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What does the Climate Change Committee advice on aviation and shipping mean in practice?

  • 05 Apr 2012, 17:00
  • Ros Donald

The UK's Committee on Climate Change (CCC) says the government should include international aviation and shipping emissions in its carbon budgets. Climate skeptics and industry bodies have criticized the advice saying it will harm the UK's competitiveness. But will it?

In a  new report released today, the CCC says emissions from overseas air and sea transport - which make up five per cent and 1.5 per cent of UK emissions respectively - should be formally included in the budgets to ensure a new government would not reverse the position. It adds that the move would make UK carbon accounting more transparent.

Emissions from international aviation and shipping were initially left out of the UK's carbon budgets - which set caps on the total quantity of UK greenhouse gas emissions over a specific time period. 

A hit to the economic recovery?

The director of the climate skeptic thinktank the Global Warming Policy Foundation (GWPF), Benny Peiser, was quoted in Metro criticising the advice today, saying:

"Further unilateral targets would undermine Britain's economy and recovery. I don't think there any chance of the CCC getting listened to on this."

Similarly, the UK's Freight Transport Association (FTA) has already spoken out against the move, saying while it supports emissions reductions, the UK must avoid " taking the burden of reducing emissions alone". An FTA representative said in 2011 that it would mean "less environmentally efficient countries" could take business away from the UK, harming the economy and leading to worse emissions levels overall. 

But contrary to critics' assertions, the CCC says the inclusion would mean "no new commitments or costs in aviation, shipping or other sectors of the economy." A CCC spokesperson told us the committee "very deliberately recommended an approach to inclusion of [emissions from shipping and aviation] that does not imply competitiveness impacts." 

A closer look indicates that in practice, these predictions may not pan out to be that different from the status quo. According to the committee's handy interactive guide, the current government already includes these emissions informally, based on its interpretation of the UK's Climate Change Act.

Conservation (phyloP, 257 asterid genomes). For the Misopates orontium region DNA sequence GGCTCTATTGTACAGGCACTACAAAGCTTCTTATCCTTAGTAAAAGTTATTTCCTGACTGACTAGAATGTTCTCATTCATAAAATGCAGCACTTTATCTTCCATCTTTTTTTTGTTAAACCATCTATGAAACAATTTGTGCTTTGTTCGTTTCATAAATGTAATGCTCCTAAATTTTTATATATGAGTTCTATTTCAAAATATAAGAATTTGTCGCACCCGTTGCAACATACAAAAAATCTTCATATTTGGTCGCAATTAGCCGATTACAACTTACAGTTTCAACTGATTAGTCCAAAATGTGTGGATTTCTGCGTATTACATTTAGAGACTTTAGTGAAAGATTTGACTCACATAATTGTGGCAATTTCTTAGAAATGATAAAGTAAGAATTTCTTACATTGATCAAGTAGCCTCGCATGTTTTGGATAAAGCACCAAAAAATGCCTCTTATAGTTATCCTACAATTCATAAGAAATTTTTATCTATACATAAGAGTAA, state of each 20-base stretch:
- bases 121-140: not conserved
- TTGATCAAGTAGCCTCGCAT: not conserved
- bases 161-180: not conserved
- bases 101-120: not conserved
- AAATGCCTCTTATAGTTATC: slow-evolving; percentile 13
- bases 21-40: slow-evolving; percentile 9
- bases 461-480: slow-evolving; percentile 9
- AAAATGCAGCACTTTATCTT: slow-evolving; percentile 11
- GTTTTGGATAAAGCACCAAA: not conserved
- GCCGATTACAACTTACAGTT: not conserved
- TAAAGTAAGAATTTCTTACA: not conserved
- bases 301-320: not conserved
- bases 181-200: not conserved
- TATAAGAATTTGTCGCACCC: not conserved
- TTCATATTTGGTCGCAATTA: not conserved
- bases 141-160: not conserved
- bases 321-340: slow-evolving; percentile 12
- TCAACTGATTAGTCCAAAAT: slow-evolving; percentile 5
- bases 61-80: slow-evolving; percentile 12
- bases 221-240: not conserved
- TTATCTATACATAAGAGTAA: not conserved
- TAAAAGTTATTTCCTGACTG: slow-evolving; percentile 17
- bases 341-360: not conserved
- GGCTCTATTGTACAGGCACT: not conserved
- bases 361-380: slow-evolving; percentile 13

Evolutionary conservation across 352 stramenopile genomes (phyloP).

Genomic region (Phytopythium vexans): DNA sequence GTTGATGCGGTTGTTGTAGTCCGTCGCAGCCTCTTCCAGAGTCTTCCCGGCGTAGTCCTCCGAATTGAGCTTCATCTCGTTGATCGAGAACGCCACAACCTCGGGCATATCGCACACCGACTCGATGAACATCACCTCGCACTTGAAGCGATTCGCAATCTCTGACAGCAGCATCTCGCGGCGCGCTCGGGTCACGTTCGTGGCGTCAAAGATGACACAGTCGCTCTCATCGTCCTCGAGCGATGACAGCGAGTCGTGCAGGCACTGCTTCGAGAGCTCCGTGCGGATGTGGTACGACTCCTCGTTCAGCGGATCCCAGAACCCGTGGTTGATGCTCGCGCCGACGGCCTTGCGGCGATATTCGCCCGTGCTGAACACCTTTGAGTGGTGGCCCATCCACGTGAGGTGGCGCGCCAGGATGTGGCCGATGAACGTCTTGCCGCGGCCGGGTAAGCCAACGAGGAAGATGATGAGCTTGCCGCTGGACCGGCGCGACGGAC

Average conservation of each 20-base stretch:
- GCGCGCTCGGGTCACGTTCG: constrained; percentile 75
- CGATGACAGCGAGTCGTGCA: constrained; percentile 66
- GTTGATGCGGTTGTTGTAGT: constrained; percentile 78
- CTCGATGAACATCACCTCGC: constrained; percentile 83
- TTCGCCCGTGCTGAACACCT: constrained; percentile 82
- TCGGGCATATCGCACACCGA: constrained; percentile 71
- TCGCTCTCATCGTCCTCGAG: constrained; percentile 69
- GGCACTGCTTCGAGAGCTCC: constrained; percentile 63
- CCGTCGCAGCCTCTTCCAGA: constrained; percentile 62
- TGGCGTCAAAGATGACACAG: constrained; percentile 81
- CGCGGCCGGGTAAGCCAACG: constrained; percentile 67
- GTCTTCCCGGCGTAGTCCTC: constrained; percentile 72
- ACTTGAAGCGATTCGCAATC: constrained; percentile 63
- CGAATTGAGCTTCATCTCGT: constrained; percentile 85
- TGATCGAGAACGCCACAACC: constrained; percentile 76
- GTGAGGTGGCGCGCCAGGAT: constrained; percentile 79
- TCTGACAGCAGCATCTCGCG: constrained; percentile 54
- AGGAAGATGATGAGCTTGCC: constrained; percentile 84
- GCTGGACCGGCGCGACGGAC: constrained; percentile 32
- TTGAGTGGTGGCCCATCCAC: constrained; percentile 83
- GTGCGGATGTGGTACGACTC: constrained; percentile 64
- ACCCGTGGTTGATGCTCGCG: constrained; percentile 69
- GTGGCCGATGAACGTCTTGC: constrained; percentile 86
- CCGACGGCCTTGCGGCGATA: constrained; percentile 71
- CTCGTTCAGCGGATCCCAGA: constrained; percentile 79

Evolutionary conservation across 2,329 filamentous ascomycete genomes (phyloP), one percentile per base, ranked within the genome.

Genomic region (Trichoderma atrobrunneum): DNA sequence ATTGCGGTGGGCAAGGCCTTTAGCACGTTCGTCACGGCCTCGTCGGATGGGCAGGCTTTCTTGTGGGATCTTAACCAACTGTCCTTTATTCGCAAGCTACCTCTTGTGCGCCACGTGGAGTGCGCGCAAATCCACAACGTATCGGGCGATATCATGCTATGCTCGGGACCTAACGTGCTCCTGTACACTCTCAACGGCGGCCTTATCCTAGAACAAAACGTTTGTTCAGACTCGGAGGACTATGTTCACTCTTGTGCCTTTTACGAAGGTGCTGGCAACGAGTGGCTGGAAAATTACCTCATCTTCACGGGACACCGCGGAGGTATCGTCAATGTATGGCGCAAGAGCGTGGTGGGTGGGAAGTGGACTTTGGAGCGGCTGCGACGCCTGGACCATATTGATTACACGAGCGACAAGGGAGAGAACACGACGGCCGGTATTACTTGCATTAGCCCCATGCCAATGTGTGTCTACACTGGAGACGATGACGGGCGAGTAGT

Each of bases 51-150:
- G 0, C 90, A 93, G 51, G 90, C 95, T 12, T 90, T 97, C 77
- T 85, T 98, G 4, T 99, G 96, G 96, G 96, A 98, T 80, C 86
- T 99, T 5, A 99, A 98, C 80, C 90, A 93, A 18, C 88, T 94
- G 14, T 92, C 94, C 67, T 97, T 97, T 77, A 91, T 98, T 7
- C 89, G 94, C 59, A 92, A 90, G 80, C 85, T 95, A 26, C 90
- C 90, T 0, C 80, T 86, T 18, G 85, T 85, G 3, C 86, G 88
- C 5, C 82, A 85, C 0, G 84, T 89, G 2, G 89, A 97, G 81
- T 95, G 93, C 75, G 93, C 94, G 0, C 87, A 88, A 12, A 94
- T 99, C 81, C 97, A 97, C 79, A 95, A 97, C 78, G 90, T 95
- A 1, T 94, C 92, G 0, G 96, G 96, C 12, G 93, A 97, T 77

And formally implementing the change would mean increasing the currently agreed budgets to include aviation emissions based on the UK share of the EU emissions trading scheme cap - 31 megatonnes of CO2 per year. Meanwhile, UK international shipping emissions would be added at around nine megatonnes of CO2 per year to reflect the energy efficiency design index adopted by the International Maritime Organisation.

And what about "unilateral" climate policy measures? 

The GWPF has complained in the past about what it has termed the UK's " unilateral targets that cut CO2 emissions in Britain faster and deeper than other countries in Europe." 

The UK Chancellor, George Osborne, has also made similar statements, saying: 

"We're not going to save the planet by putting our country out of business. So let's, at the very least, resolve that we're going to cut our carbon emissions no slower, but also no faster, than our fellow countries in Europe." 

But is the CCC really recommending the UK adopt further measures that put us ahead of other countries in terms of carbon targets? Well, according to the CCC spokesperson, the answer is no. Instead they say the budget adjustments are based on existing EU policy for aviation and global policy for shipping. Peiser is also against the EU's carbon targets, which he also says are "unilateral", but according to the CCC, the measures wouldn't make the UK's carbon cutting any more onerous. 

So despite the protest, it appears the CCC's suggestion wouldn't harm the UK's "competitiveness" or constitute a "unilateral" policy measure. In practice, aside from putting the UK's current approach to carbon budgets into law, it wouldn't do much at all.

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